The prison went from struggling to find its first 14 participants to eventually having a waiting list of 200 men. In prison, Grobman says, “You’re just a number. But a dog doesn’t know that. He doesn’t ask what crime you committed.” Especially in his case, “the judge specifically said I had no worth to society. He was very clear that if he thought I would ever have a prospect of being successful, he would not have given me that much time. That was my mindset: I’m worthless.”
Not only did the dogs emerge as better behaved companions, they fundamentally transformed the atmosphere in the prison. “Hurt people hurt people,” Grobman says. “A large percentage of inmates grew up in violent households or were abused. It’s about breaking that cycle. So many didn’t have someone they could trust. The program humanizes you and makes you feel you’re worthy of love.”
The program is no longer just about dog training. “There is so much racism, violence and anger in prison,” Grobman says. “The biggest challenge we had to overcome was to create a culture of family within our program. We did that by putting the dog first.” When he put together a team of three, he would “choose a white guy, a Hispanic and a Black person, on purpose… They work together for the dog, and they learn to respect each other.” A prison warden confirms in the documentary, “The inmates are totally different in here. They are very respectful; it’s a totally different world.” And Alex Tonner now calls them family. “I’m in awe of them,” she says. “I feel people shouldn’t just be locked up, and you throw away the keys. They should have a chance to rehabilitate themselves.”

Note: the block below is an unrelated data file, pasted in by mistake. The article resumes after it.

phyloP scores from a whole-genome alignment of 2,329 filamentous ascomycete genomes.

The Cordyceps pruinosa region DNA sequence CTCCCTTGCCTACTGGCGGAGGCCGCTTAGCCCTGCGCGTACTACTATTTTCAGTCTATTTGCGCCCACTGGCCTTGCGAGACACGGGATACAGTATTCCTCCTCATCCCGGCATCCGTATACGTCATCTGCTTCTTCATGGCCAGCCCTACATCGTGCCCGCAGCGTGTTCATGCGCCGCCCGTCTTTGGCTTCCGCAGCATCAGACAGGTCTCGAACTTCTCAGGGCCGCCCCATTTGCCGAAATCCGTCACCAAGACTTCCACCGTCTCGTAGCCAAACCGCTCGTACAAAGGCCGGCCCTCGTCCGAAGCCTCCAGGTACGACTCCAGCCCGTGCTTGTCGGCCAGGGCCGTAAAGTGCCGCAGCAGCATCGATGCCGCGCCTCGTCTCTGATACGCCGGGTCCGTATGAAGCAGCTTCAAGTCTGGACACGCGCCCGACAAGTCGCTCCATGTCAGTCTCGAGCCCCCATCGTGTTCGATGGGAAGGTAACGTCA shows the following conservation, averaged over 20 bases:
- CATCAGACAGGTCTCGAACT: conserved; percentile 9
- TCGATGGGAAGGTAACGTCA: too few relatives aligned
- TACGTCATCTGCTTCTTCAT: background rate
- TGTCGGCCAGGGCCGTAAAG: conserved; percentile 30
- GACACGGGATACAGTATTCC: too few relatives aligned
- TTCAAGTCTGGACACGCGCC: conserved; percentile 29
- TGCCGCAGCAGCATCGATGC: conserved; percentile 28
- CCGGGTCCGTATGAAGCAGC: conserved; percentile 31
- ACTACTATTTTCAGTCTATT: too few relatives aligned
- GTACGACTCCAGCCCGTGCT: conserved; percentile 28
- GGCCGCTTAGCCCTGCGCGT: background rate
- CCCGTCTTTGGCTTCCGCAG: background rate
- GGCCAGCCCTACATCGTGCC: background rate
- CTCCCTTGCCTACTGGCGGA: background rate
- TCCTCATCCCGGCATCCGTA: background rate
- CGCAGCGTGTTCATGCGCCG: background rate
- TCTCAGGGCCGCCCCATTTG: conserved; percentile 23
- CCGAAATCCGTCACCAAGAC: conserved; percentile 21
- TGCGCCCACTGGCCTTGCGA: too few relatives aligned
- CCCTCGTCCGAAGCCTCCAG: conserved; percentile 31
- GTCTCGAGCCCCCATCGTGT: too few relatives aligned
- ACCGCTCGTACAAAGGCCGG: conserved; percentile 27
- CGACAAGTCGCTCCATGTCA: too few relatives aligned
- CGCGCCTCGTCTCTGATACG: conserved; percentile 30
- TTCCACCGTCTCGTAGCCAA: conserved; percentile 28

In Shelter Me, Grobman visits former governor Jerry Brown who calls the dog program “part of the transformation that is underway in our prisons. It has a very significant impact.”
Jon Grobman instructing some of the incarcerated men on how to train their dogs. (Photo by Rita Earl Blackwell, courtesy Reasons to be Cheerful)